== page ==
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Looks like you have pretty good benefits there. While the incremental cost of the 100% survivor benefit is reasonable, it might also want to look at whats needed.

There a lot of discusion about how much you need after retirement compared to before retirement, but not quite as much on this board as to how much a "survivor" would need.

You wife will surely need more than 50% but will she really need 100%?

I didn't have a choice of survivor benefit levels (the survivors benefit is 50%). So I went through a fair bit of estimating to determine the level of insurance I needed to provide for her.

I'd look closely at the 75% survivor option. Though you really need to look at expected expenses and a break down of expenses to make that decision. The real question is how much will her expenses go down when you're not there to help her spend money? (or will they, as my wife says, claims go up if you're not there to slow down her spending)

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Old 11-12-2008, 11:26 AM   #46
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Originally Posted by burch64 View Post
I say again, "once an employee retires from the city, the city has no further obligation to that employee for his pension".
The pension is paid from the pension fund which is independent from the city. The city could go broke and it would not directly affect the pension fund because it is separate from the city.

That's good to know. Thanks for the info.
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Old 11-12-2008, 10:39 PM   #47
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Originally Posted by Texarkandy View Post
In either case you can see why the 30 or 37 year federal worker doesn't consider his/her Social Security as "insurance" or "welfare"
I did not intend to demean people who rely on SS, either entirely or partially. Heck, I just ran FireCalc again with SS entered in for ourselves at 62, and it sure helped.

What I meant was that SS is not the same as other true retirement funds, in that if person A contributes twice as much as person B, then person A should get twice as much benefit. The higher-income workers end up subsidizing the lower-income workers. To check this out, you can download the SS benefit calculator to play with different scenarios to see for yourself.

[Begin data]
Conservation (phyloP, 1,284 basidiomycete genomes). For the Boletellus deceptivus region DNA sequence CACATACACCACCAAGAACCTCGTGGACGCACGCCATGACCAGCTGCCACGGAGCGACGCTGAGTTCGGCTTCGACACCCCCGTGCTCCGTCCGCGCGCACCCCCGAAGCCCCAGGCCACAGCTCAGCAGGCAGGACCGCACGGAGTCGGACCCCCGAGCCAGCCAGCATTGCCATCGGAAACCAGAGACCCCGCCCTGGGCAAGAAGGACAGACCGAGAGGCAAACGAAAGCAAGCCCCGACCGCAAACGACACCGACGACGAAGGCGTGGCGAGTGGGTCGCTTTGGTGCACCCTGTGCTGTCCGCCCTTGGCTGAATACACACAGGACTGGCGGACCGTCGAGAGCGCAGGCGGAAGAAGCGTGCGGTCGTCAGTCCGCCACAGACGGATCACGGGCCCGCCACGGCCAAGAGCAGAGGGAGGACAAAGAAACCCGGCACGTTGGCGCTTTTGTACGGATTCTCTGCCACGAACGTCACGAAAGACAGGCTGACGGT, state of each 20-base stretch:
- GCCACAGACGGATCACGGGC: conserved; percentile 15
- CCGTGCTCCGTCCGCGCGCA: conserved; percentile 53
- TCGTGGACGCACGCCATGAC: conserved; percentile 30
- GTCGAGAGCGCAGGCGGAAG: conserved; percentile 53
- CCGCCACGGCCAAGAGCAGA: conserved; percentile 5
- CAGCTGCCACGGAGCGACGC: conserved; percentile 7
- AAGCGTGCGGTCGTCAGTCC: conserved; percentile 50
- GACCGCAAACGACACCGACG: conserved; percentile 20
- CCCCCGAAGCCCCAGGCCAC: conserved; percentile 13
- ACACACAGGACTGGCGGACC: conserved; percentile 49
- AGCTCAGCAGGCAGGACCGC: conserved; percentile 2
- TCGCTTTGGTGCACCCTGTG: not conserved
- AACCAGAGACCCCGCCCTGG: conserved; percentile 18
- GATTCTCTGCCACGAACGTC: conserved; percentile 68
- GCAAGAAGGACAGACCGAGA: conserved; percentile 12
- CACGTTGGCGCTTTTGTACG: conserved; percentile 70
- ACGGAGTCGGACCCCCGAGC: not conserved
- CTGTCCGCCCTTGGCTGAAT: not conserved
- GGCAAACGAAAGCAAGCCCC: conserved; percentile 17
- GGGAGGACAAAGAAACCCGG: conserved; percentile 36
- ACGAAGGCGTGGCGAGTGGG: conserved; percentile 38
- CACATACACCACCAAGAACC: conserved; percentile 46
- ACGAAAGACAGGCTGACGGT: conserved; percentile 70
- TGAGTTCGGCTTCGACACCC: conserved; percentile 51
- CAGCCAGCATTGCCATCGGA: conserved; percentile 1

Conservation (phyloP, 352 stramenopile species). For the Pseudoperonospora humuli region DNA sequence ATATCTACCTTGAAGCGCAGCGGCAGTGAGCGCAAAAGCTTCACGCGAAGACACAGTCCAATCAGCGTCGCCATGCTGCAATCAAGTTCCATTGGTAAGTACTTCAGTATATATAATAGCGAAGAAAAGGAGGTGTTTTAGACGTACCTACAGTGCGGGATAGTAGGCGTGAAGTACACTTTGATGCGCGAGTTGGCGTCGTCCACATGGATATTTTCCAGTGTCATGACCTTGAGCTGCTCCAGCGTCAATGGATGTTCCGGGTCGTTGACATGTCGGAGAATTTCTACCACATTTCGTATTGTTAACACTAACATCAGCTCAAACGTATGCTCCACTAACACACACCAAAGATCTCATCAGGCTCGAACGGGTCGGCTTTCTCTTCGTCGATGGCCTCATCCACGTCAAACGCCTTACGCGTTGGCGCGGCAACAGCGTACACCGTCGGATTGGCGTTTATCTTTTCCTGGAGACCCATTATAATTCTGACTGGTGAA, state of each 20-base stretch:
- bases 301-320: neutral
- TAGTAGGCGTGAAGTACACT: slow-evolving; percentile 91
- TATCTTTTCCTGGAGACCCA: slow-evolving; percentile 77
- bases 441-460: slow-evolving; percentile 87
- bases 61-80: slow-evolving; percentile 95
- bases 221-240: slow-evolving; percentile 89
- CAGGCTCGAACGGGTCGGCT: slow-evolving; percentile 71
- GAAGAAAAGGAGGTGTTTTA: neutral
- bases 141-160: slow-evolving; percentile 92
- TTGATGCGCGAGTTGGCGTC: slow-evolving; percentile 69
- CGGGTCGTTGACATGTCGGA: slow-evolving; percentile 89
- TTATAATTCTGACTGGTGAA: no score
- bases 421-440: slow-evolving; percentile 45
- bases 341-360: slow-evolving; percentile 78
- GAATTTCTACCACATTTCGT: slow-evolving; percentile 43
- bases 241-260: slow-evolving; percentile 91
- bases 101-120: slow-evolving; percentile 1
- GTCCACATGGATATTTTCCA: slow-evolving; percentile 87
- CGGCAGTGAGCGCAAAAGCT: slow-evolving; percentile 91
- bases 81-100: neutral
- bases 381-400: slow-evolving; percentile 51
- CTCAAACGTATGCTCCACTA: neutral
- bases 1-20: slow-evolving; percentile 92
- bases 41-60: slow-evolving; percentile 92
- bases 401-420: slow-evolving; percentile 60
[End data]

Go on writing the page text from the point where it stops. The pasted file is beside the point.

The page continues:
If I remember correctly, Cato Institute had a calculator that shows how much benefit you would have in retirement, had your SS contribution been invested in S&P500. It was much higher, as I remember. Perhaps even double.

Now, I do not say that we should not provide for our elderly lower-rung citizens. But the government does not want to separate out what is your deserved portion, and what is a tax to help others. In fact, it appears politicians like to obfuscate this fact.

I always have worked for megacorps with 401k with $10K yearly contribution (it was upped in recent years). But it irked me when I saw that people who work independently or for mom-and-pop businesses could only contribute $2K/year (until recently) in an IRA. But professional workers (lawyers, doctors, etc...) could have Keogh plans with even higher limits than 401k.

Why such disparity for different workers? Is it because privileged groups have lobbyists working for them, while the average Joe/Jane is left with no advocates? In fact, the common 401k was originally intended for the executives to defer taxes on their bonuses, not for the lowly employees like myself to participate. It was the work of Ted Benna who brought the 401k participation to every worker.

So, you see, perhaps it was not intended for Joe/Jane Blow to have anything other than SS as the vehicle for retirement savings. But people want to have ownership of their own retirement funds, and they have found ways. Sadly, many people still think of SS as their sole source of retirement income.